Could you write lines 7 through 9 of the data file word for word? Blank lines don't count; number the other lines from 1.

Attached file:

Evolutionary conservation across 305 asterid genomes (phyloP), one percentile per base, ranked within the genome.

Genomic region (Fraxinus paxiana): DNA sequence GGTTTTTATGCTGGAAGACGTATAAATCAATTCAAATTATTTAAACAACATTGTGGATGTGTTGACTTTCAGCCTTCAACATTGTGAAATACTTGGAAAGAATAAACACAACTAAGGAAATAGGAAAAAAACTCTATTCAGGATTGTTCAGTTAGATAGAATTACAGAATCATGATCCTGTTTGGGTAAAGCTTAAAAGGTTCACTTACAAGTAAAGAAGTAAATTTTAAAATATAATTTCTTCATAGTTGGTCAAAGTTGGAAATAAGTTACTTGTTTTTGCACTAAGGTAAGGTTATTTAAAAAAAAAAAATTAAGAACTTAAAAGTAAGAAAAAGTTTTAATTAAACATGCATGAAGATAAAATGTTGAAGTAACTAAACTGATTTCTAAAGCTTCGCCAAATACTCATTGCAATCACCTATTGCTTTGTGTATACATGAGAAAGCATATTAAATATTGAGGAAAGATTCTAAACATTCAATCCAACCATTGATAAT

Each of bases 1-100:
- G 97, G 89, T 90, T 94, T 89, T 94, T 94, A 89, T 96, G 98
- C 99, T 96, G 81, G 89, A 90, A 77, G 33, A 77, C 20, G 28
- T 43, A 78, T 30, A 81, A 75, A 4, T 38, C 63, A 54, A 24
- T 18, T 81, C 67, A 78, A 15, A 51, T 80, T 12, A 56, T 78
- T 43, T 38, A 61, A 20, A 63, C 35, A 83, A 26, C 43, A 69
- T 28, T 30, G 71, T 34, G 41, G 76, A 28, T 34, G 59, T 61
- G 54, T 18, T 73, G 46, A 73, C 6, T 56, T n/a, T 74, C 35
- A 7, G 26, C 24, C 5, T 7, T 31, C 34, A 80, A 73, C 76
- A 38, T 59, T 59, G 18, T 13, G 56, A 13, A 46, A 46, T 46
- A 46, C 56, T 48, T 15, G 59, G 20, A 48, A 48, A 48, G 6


- T 18, T 81, C 67, A 78, A 15, A 51, T 80, T 12, A 56, T 78
- T 43, T 38, A 61, A 20, A 63, C 35, A 83, A 26, C 43, A 69
- T 28, T 30, G 71, T 34, G 41, G 76, A 28, T 34, G 59, T 61